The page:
The hidden Parisian art going down the tube
Thursday 17 April 2008
The Paris Metro has become a cavern of ephemeral but beautiful underground art, discovered one month and destroyed the next. Renovations in two-thirds of the underground stations in the French capital have exposed a cornucopia of old, torn advertising posters or paintings. Some appear to date back to the earliest days of the Paris Metro a century ago.
At the George V station on the Champs Elysées, there is even the ragged remains of a poster warning, in German, of the dangers of feindagenten (enemy agents) at work on the streets of Paris. A few inches away are the ghostly remnants of a poster advertising Margaret Lockwood and Phyllis Calvert – glamorous British actresses of the 1940s – in the movie L'Homme en Gris (The Man in Grey).
The film was made in 1943 but, for obvious reasons, did not reach Paris until late the following year. In 1943, Ms Lockwood and Ms Calvert were still "feindagenten".
A little way up the platform area are a pair of disembodied duck's feet against a shattered green background with beautiful lettering in the style of the 1920s. That is the remains of a poster for the long-lost Parisian butcher and charcuterie, Buron Frères.
At George V, there is also the elegantly faded outline of an advertisement for "machines électriques" which appears to have been painted directly on to the wall. The George V station was one of the first to open in Paris, in 1900.
The tattered posters – often superimposed one over the other in fantastic collages – have been uncovered as part of a huge renovation programme by the Régie Autonome des Transports Parisiens (RATP), which runs the metro trains, buses and trams in the French capital. Two hundred of the 297 Metro stations are being modernised and refurbished. In some cases, false curving walls built on the station platforms in the 1960s and 1970s have been stripped away, revealing the jumble of old posters underneath.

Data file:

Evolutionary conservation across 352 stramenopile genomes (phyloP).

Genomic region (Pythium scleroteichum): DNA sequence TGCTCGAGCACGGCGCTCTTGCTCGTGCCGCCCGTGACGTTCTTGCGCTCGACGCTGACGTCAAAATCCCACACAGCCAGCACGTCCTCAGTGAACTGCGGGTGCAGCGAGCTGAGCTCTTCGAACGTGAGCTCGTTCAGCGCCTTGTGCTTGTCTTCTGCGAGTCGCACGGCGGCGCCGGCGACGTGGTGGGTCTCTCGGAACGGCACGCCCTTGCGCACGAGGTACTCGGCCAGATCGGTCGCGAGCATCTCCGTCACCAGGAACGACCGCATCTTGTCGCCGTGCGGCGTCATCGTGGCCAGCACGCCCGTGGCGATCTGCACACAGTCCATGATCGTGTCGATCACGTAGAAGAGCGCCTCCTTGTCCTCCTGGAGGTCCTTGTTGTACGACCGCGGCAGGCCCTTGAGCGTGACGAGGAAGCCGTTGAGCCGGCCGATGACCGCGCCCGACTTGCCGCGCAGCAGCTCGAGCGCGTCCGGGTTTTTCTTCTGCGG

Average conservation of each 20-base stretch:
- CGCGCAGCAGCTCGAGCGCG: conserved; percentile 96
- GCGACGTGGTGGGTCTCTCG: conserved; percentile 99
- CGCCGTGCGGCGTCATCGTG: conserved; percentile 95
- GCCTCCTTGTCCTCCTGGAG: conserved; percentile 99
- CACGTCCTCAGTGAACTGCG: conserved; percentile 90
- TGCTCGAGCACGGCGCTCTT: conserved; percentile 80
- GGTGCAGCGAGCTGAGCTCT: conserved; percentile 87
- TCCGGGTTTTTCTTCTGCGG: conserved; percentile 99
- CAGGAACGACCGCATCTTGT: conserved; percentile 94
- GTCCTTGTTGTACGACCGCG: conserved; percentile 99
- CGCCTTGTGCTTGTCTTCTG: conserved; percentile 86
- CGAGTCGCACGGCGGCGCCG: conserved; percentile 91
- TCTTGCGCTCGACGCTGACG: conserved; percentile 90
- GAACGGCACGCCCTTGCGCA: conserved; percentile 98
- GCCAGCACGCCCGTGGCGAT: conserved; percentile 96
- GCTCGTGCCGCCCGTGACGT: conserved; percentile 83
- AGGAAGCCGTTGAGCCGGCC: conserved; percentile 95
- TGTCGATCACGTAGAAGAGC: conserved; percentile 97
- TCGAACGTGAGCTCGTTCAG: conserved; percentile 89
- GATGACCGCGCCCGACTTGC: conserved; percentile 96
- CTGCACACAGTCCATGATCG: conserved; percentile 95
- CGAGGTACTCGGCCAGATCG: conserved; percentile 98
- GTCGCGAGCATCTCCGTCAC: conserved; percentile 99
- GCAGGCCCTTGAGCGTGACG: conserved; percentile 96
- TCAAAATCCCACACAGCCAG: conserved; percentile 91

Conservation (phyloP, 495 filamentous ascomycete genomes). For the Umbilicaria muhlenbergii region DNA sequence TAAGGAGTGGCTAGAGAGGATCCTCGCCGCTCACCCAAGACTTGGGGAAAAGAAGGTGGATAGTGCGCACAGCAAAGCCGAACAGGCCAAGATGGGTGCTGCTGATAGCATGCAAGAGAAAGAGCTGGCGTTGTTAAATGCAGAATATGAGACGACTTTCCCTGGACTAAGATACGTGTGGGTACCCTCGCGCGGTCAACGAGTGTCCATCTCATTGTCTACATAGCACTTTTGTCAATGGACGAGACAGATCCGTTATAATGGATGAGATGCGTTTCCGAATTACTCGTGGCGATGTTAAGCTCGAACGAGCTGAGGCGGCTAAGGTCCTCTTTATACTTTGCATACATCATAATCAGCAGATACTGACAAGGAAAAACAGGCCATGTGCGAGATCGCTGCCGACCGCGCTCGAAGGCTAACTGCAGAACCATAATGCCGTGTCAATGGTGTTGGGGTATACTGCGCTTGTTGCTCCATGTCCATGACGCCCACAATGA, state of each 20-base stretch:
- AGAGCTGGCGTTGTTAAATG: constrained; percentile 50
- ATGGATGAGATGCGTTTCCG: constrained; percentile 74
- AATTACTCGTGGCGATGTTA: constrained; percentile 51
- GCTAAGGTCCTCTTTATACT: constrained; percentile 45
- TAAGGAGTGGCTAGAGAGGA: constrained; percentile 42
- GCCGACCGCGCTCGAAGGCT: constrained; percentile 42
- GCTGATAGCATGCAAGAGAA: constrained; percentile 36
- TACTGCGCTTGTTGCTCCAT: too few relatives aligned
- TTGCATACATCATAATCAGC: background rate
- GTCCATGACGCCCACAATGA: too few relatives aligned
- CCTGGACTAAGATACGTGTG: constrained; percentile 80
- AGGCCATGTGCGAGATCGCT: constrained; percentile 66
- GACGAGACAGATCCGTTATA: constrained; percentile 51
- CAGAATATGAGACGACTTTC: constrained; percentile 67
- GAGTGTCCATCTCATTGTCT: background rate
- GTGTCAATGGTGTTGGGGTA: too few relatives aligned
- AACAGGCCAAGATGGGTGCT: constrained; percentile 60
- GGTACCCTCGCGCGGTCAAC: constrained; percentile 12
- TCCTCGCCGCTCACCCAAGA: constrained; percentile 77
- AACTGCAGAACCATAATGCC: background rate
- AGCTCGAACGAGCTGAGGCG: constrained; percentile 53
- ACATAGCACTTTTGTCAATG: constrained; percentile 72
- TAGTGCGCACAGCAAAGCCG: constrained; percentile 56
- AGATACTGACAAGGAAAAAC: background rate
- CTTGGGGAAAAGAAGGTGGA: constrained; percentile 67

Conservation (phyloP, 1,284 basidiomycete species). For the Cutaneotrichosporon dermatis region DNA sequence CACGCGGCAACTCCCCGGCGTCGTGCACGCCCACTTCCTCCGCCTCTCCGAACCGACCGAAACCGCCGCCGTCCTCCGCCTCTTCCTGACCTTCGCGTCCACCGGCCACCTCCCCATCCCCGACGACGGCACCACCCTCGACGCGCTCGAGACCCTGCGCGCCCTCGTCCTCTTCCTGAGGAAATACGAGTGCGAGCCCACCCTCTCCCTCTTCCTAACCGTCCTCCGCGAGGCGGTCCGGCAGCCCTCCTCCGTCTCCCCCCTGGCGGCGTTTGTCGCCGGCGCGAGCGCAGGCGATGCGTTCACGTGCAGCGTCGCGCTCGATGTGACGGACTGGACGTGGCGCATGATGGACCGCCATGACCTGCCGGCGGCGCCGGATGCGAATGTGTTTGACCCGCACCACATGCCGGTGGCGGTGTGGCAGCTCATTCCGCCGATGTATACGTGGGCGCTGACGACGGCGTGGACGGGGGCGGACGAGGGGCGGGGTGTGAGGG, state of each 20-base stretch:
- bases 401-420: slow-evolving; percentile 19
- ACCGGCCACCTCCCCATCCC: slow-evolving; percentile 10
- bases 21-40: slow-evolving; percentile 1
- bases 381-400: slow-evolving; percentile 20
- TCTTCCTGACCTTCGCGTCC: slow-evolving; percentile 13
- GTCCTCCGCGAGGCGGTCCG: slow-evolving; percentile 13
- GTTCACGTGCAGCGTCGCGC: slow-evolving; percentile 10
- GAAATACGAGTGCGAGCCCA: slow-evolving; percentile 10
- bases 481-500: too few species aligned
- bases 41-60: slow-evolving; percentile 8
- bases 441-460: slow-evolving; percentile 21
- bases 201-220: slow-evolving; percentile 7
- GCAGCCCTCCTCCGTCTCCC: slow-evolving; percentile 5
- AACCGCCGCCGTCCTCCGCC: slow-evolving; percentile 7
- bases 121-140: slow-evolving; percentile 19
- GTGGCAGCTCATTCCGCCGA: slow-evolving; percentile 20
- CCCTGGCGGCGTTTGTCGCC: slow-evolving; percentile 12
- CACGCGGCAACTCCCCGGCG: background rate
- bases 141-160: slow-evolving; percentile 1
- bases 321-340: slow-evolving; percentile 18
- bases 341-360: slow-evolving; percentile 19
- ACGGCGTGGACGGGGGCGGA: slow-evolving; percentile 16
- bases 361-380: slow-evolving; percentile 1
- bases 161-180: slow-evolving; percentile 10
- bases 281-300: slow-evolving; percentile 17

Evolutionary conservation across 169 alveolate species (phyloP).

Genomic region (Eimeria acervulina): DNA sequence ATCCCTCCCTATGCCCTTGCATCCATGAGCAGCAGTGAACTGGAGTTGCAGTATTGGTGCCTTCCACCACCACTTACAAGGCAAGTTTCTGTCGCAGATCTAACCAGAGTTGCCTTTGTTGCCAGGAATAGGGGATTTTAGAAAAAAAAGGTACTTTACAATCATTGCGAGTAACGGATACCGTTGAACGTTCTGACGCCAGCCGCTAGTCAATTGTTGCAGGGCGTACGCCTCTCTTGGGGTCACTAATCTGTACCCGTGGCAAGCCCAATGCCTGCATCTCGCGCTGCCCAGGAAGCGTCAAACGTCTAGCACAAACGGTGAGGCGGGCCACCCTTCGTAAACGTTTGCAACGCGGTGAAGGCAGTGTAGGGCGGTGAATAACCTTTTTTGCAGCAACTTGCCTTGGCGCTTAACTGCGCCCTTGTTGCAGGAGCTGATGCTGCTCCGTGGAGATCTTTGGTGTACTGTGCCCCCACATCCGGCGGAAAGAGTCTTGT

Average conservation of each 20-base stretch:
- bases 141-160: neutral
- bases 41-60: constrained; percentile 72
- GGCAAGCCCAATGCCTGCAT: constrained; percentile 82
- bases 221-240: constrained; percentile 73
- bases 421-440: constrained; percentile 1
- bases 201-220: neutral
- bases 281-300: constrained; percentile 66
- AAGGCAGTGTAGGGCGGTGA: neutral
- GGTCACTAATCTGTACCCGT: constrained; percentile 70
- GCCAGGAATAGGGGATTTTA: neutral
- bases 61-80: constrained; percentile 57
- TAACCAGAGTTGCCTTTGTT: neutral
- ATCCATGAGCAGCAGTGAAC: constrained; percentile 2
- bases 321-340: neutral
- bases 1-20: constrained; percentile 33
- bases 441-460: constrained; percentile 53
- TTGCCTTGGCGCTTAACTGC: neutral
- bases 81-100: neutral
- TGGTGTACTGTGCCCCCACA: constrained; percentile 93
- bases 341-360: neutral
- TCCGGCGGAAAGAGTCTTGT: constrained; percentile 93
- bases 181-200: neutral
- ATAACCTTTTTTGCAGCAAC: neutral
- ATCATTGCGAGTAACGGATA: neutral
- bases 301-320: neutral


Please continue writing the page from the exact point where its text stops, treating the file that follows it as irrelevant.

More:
Almost complete, though tattered, posters exist in some places. In others, there are fragments of layer after layer of old advertisements, forming works of abstract art which might easily command €1m (£800,000) at Sothebys or Christies.
Most Parisians, hurrying from home to work, cinema or restaurant, pay no attention to the ragged, transient beauty now displayed on the Metro walls. As The Independent was taking photographs, we were approached by Michel, 60, a retired travel agent and self-declared "passéiste" – a man obsessed with the past.
"I am pleased to see that you take an interest," he said. "Most people don't care. But just look how beautiful these old posters are. Think of all the generations of Parisians and visitors who have cast their eyes upon them."
A couple of websites have sought to fix some of the works of accidental art for posterity. One blogger, on francis75.canalblog.com, suggests that these "phantom-like visions" recall a scene from Frederico Fellini's film Fellini Roma.
Astonished workers constructing a tunnel discover ancient Roman frescoes underground, the blogger recalls. Almost as soon as they appear, the frescoes "disappear one by one, destroyed by exposure to the fresh air".
The ancient advertising frescoes are doomed to the same fate. Asked if there were any plans to preserve one or two of the more beautiful sites – "Les Sablons" and "Ecole Militaire" stations are also excellent – the RATP referred enquiries to Metro Bus, the company which runs the advertising space in Paris Metros and buses. A friendly woman in the Metro Bus technical department said: "Yes, many of these sites are extraordinary. Unfortunately, there are no plans to preserve any of these old posters. The RATP are not poets. They are a public transport company and committed to their renovation programme."
Some of the best sites have already been scrubbed clean to make way for the future.
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